Love, John W. The Sycamores (Broad Ripple), 1878
John W. Love was born in Napoleon, in Ripley County, Indiana. His family moved to Indianapolis when he was a boy. He eventually attended Northwestern Christian University (now Butler University). At 19 he studied with Barton S. Hays and then went to Cincinnati to study under Henry Mosler. He studied a few months at the National Academy of Design in New York and went to Europe in 1872, enrolling in the École des Beaux- Arts in Paris.
Love returned to Indiana in 1876 and founded the Indianapolis Art Association and the Indiana School of Art with the help of James F. Gookins. It was located in the Saks Building at the corner of Washington and Pennsylvania streets in Indianapolis. The city wasn’t financially ready for such a fine school, and eventually it failed. One of Love’s first pupils, William Forsyth, described him as “tall, broad-shouldered and distinguished, a handsome blond giant whose appearance would have attracted attention anywhere.” Wilbur Peat writes in Pioneer Painters, “The few extant canvases by Love attest to his power as a painter, and reflect both his foreign training and the germ of an individual style. He worked in a strong, direct manner, based on sound draughtmanship and a good understanding of form and color.” In Art in Indiana, Forsyth is quoted as saying, “Mr. Love was hardly thirty when he died, and his death was a great loss not only to the state but to the country in all probability. . . . Exceptionally trained, a splendid draughtsman and painter—quite the equal of Chase and Alden Weir and others who had been with him either at New York or abroad—there was no reason, had he lived, why he should not have developed into a leading light in art in this country.”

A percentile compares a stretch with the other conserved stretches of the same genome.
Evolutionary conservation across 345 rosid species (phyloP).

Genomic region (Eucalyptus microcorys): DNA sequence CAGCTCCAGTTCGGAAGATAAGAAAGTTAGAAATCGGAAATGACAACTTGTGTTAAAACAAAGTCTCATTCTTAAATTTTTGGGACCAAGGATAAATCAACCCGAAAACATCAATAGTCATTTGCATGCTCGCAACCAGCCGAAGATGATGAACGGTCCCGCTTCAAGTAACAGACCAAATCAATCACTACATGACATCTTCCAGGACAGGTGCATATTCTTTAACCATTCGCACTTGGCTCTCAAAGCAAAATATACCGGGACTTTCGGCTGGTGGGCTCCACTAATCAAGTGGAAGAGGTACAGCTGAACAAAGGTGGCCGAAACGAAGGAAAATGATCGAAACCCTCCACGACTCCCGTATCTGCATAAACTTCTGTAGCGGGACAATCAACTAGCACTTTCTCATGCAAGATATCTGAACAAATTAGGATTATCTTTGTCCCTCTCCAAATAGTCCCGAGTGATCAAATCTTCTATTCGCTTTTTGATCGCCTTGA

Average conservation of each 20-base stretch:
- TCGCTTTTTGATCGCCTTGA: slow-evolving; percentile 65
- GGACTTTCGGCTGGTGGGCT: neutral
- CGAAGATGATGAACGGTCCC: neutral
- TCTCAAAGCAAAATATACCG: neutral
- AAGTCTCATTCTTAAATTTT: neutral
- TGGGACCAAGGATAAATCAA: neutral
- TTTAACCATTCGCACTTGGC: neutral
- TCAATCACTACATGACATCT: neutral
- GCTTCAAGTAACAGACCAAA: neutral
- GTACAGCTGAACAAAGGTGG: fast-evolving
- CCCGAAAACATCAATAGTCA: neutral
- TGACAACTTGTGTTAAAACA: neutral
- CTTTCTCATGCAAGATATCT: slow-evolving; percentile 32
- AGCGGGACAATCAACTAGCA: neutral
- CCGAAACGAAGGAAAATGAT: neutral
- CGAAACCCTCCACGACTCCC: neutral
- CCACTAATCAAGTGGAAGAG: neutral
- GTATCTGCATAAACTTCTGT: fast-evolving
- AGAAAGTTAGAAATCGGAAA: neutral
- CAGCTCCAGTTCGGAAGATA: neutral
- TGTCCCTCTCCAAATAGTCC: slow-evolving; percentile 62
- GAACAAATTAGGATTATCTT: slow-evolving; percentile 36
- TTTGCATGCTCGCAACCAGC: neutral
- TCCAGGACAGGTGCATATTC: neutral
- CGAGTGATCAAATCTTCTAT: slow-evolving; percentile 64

- The Sycamores (Broad Ripple), 1878
- 30″ x 25″
- Indianapolis Museum of Art
- Keywords: paintings, natural landscapes, oil on canvas
- Subjects: outdoors, trees, rivers, people, women, hats, parasols, Pioneer Painters
This painting is Impressionist in style. The parasol acts as a frame around the face of the woman. It is a vertical composition with strong parallel lines. The play of light and shadows adds an air of mystery to the painting. The scene is at Broad Ripple in Indianapolis. The water could be the Central Canal, but more likely is the White River, given the apparent rapid current.
Some Points To Consider
- Review with students the main characteristics of Impressionism. Ask them to look again at the angle of the trees and how they dwarf the figure in this painting. Ask students why they think the artist used proportion the way he did in this painting. (Art 4.3.1)
- Ask students: How does this painting make you feel? What does it express? Do you think it is well painted? Why or why not? What gives this painting artistic merit? (Art 4.4.2)
Suggested Activities for Classroom Follow-Up
- It looks as if the figure in the painting might have been added later. Have the students paint a landscape on white paper. Encourage them to utilize the entire sheet of paper. Then ask them to cut from magazines figures and objects that fit the scale of their painting. Have students glue the pieces onto their painting to create a collage effect. Ask students to describe how adding the figures and objects changed the mood of the painting.